The econ­omy’s con­tin­u­ing lethargy

And work on the pro-growth tax cut bill may not even be­gin any­time soon

The Washington Times Daily - - OPINION - By Don­ald Lam­bro Don­ald Lam­bro is a syn­di­cated colum­nist and con­trib­u­tor to The Wash­ing­ton Times.

Pres­i­dent Trump touts the econ­omy ev­ery now and then, tak­ing credit for the stock mar­ket’s record rise, and the few job deals he’s ne­go­ti­ated. But a closer look at re­al­ity re­veals a much gloomier pic­ture. If you hap­pen to own stocks, no doubt you have richly ben­e­fited from the mar­ket’s record rise in the past six months. If you’re among the mil­lions of lower to mid­dle class Amer­i­cans strug­gling pay­check to pay­check, or still with­out a job, it’s a very dif­fer­ent story.

Let’s look at the facts.

Too many peo­ple are still hurt­ing and tight­en­ing their belts and nowhere is that more ev­i­dent that in the U.S. Com­merce De­part­ments’s in­come growth re­port in June. It showed that con­sumer spend­ing is turn­ing in its weak­est per­for­mance in seven months.

In­comes were flat in June and barely reg­is­tered 0.3 per­cent growth the month be­fore. Spend­ing slowed to a crawl, inch­ing up 0.1 per­cent in May.

Un­der Pres­i­dent Obama, eco­nomic growth seemed locked into the 2 per­cent range year af­ter year, and this year looks no dif­fer­ent.

The Gross Do­mes­tic Prod­uct (GDP), the broad­est mea­sure of how our econ­omy is do­ing, rose an ane­mic 2.6 per­cent rate in the sec­ond quar­ter from April through May, up from 1.2 per­cent in the first quar­ter.

An­other in­di­ca­tion of the econ­omy’s weak­ness can be seen in the auto in­dus­try. U.S. car­mak­ers re­ported bleak num­bers Tues­day that showed car and light truck sales de­clined for the fifth month in a row, ac­cord­ing to Au­to­data which tracks the au­to­mo­tive in­dus­try.

Ford said its sales fell 7.5 per­cent in July, while Fiat Chrysler’s sales plunged 10 per­cent. Durable goods or­ders are an im­por­tant gauge of the econ­omy’s health, but June’s huge 6.5 per­cent spike was dis­missed as “a mi­rage” by Mar­ket Watch.

Set aside the air­craft and auto in­dustries, and or­ders crept up by a mi­nus­cule 0.2 per­cent, “and a key mea­sure of busi­ness in­vest­ment fell for the first time in 2017,” the eco­nomic watch dog re­ported.

Over­all, “Fac­tory or­ders, pro­duc­tion and hir­ing all grew more slowly in July,” the As­so­ci­ated Press re­ported on Tues­day.

An­other sign of the econ­omy’s weak­ness can be seen in ris­ing in­ven­to­ries in re­tail and whole­sale prod­ucts. The Com­merce Depart­ment re­ported that both were up by 0.6 per­cent in June among durable and non­durable goods.

But ris­ing “in­ven­to­ries can send mixed mes­sages — one of con­fi­dence, in that com­pa­nies are get­ting prod­ucts to even­tu­ally sell, but also one of tepid de­mand,” says Mar­ket Watch.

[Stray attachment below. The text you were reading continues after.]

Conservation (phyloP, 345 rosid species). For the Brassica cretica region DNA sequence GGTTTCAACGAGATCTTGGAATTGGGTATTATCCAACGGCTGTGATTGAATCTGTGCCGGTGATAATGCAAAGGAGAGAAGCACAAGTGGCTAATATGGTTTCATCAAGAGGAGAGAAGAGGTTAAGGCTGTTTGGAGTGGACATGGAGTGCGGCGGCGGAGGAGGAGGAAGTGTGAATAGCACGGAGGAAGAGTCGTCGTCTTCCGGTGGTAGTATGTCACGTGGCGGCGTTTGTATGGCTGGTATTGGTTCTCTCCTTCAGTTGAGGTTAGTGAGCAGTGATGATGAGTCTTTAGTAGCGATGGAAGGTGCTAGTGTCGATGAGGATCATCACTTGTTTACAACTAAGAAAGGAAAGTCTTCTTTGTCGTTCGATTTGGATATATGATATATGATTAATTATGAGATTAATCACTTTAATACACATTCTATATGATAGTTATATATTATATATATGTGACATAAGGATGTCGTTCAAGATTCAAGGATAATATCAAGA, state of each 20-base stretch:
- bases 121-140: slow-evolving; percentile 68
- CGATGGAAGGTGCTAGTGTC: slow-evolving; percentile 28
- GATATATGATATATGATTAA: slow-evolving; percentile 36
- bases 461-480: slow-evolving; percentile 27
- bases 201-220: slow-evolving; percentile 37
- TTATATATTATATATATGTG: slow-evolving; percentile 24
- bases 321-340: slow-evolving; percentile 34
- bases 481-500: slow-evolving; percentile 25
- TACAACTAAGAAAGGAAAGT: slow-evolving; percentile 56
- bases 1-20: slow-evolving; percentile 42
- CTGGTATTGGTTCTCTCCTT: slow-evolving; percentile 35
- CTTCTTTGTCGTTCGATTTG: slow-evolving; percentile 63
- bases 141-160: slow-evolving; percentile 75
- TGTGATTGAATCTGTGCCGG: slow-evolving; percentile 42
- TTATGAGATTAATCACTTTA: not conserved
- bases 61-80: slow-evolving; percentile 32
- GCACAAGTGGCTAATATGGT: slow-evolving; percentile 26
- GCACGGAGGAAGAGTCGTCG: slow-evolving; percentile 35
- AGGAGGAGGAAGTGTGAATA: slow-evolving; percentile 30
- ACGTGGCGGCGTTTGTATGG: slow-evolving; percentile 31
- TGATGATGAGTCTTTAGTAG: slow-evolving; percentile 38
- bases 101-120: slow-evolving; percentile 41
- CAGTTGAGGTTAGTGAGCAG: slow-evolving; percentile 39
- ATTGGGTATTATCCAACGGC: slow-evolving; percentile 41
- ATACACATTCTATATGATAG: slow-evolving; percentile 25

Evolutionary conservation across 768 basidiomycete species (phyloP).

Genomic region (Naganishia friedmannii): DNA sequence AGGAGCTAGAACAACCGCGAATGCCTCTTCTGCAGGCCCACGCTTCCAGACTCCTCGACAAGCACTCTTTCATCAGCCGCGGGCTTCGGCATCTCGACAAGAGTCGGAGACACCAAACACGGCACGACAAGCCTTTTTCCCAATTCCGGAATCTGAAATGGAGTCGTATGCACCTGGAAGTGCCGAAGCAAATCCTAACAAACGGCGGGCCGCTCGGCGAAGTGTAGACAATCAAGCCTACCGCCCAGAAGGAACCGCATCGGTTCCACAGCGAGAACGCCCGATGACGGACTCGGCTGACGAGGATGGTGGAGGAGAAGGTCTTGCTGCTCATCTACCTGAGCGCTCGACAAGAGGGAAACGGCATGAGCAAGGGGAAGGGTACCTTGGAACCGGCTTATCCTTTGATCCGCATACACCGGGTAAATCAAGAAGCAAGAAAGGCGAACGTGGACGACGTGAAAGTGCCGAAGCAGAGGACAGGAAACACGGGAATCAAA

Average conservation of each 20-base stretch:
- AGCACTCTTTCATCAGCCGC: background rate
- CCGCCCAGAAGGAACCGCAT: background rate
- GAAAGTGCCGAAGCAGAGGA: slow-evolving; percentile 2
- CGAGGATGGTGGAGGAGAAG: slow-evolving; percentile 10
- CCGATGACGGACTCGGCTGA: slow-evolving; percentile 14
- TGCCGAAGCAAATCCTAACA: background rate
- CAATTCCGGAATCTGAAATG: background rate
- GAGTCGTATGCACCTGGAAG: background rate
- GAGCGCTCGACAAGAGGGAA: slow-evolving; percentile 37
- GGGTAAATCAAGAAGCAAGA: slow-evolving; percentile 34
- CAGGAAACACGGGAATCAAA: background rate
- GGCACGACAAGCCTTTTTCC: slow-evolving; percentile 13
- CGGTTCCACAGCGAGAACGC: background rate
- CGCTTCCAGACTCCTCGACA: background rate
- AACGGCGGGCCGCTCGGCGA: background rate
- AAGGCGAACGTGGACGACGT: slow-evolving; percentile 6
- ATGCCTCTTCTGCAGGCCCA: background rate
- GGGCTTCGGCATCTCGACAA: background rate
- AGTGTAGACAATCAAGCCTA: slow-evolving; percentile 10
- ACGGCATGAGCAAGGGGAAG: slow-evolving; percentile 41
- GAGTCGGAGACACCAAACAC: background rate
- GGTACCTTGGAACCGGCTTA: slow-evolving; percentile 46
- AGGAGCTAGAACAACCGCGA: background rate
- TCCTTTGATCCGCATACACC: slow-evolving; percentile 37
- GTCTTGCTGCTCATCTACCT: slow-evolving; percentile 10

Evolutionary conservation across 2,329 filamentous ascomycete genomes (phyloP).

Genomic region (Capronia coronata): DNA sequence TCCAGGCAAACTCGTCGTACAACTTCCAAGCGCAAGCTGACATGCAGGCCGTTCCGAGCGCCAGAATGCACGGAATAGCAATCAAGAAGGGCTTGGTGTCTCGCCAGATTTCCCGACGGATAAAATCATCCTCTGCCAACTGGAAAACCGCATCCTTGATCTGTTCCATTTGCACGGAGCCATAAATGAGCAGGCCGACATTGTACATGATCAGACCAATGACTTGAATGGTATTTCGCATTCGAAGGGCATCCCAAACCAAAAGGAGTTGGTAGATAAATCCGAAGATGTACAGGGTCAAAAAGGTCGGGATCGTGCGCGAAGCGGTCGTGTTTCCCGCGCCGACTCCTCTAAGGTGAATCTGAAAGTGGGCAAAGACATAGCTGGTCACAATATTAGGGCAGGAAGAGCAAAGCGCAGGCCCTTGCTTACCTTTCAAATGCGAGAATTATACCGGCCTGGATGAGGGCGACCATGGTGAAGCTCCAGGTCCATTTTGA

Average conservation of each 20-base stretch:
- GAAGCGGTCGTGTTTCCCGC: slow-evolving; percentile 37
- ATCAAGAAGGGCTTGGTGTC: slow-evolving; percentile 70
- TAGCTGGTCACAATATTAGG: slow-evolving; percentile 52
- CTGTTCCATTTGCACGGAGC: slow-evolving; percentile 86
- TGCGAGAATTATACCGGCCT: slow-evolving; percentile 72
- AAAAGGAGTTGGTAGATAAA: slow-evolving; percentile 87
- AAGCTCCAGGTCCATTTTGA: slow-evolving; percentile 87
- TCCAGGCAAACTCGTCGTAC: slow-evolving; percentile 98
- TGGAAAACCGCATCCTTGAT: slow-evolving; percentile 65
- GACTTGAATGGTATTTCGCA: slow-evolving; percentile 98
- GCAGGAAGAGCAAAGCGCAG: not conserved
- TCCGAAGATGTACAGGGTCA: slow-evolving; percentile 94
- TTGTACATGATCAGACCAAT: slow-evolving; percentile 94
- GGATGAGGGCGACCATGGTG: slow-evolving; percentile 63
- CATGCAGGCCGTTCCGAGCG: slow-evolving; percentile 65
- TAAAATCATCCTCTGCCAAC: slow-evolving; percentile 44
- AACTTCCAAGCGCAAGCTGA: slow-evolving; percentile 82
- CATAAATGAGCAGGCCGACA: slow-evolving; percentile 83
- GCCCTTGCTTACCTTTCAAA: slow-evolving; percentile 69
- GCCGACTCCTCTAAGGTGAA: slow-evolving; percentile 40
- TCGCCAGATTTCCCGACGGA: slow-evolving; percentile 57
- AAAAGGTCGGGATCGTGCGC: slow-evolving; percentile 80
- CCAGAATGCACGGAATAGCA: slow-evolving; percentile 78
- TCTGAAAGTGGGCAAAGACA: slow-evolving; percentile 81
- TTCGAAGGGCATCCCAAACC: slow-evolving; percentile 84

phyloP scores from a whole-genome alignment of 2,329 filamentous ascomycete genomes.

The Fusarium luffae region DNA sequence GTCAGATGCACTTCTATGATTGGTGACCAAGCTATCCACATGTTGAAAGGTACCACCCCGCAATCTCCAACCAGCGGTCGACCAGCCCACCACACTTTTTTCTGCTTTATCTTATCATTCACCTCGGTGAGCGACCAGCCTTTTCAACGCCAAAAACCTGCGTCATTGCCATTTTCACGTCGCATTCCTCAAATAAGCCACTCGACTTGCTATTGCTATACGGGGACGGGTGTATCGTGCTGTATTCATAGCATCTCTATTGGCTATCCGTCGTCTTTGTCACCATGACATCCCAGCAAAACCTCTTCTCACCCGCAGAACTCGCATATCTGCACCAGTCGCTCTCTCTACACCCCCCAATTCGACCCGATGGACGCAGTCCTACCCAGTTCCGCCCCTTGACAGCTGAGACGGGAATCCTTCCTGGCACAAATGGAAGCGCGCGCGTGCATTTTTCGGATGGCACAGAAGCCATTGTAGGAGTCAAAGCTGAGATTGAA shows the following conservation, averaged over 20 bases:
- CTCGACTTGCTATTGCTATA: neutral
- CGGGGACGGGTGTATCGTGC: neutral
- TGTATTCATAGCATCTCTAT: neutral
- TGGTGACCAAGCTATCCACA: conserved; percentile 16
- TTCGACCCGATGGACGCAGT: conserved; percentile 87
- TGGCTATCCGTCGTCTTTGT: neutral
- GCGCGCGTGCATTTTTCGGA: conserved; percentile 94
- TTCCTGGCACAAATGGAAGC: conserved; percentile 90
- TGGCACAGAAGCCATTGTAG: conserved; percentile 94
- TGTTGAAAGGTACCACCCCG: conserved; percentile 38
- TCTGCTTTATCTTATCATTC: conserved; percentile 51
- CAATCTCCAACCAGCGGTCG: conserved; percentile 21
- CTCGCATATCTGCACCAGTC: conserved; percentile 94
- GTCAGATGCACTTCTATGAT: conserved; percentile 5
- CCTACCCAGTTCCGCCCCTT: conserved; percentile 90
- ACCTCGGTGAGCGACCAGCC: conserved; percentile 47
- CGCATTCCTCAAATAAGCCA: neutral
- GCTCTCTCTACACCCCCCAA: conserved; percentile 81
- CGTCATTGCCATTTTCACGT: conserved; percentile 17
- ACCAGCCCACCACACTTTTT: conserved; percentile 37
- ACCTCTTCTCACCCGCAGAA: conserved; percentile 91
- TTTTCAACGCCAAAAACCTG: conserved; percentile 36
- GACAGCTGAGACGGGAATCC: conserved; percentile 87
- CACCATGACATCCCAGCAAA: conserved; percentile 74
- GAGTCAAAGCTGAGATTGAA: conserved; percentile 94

And “de­mand ap­pears to have ta­pered off a bit… as the White House’s agenda gets bogged down in Wash­ing­ton,” the eco­nomic website re­ports.

“Bogged down” is putting it mildly. The key to get­ting Amer­ica’s econ­omy mov­ing again is pass­ing the GOP’s tax cut pack­age as fast as pos­si­ble. But it faces a num­ber of leg­isla­tive road blocks, es­pe­cially the Au­gust re­cess when Congress takes the en­tire month off.

More­over, be­fore the Repub­li­cans can turn to tax cuts, they must pass a new bud­get by the end of Septem­ber to avoid a gov­ern­ment shut­down. At the same time there will be a bit­ter fight over a debt limit bill on just how much the U.S. Trea­sury can bor­row to keep the gov­ern­ment funded over the next year or two.

Ear­lier this year, Repub­li­can lead­ers had ex­pected that they would be able to be­gin work on a progrowth tax cut bill in Septem­ber, but no one be­lieves that now.

In­stead, re­ports from Capi­tol Hill in­sid­ers say Congress may not be able to com­plete its work on the bill un­til next year, at the ear­li­est.

As of now, Repub­li­can lead­ers still haven’t agreed on the ba­sic shape and size of the tax cuts or even whether they will be per­ma­nent or tem­po­rary.

Mean­time, the U.S. econ­omy con­tin­ues to bum­ble along at a sub­par pace. And there is “lit­tle ev­i­dence that Trump’s poli­cies have had much ef­fect on the econ­omy,” writes eco­nomic an­a­lyst Ben White in Politico, the widely read Wash­ing­ton website. “Busi­ness and in­vestor con­fi­dence soared af­ter the elec­tion on hopes of dereg­u­la­tion and sweep­ing tax re­form. The stock mar­ket also raced ahead. Shares on Wall Street have re­tained those gains, but other mea­sures of con­fi­dence have be­gun to drop fol­low­ing the long fight over health care,” he wrote this week.

“And Trump’s promise of the big­gest tax cut in his­tory re­mains far from fruition.”

Ac­cord­ing to na­tion­wide sur­veys, most Amer­i­cans are un­happy with the econ­omy’s lethargy and that is es­pe­cially re­flected in Trump’s dis­mal job approval polls.

Just 39 per­cent of Amer­i­cans in the Gallup Poll’s daily, na­tion­wide sur­veys last month ap­proved of the job he is do­ing thus far, sub­stan­tially below approval polls for the pre­vi­ous nine pres­i­dents in their first six months in of­fice.

An­other in­di­ca­tion of the econ­omy’s weak­ness can be seen in the auto in­dus­try. U.S. car­mak­ers re­ported bleak num­bers Tues­day that showed car and light truck sales de­clined for the fifth month in a row, ac­cord­ing to Au­to­data which tracks the au­to­mo­tive in­dus­try.

IL­LUS­TRA­TION BY MARK WEBER

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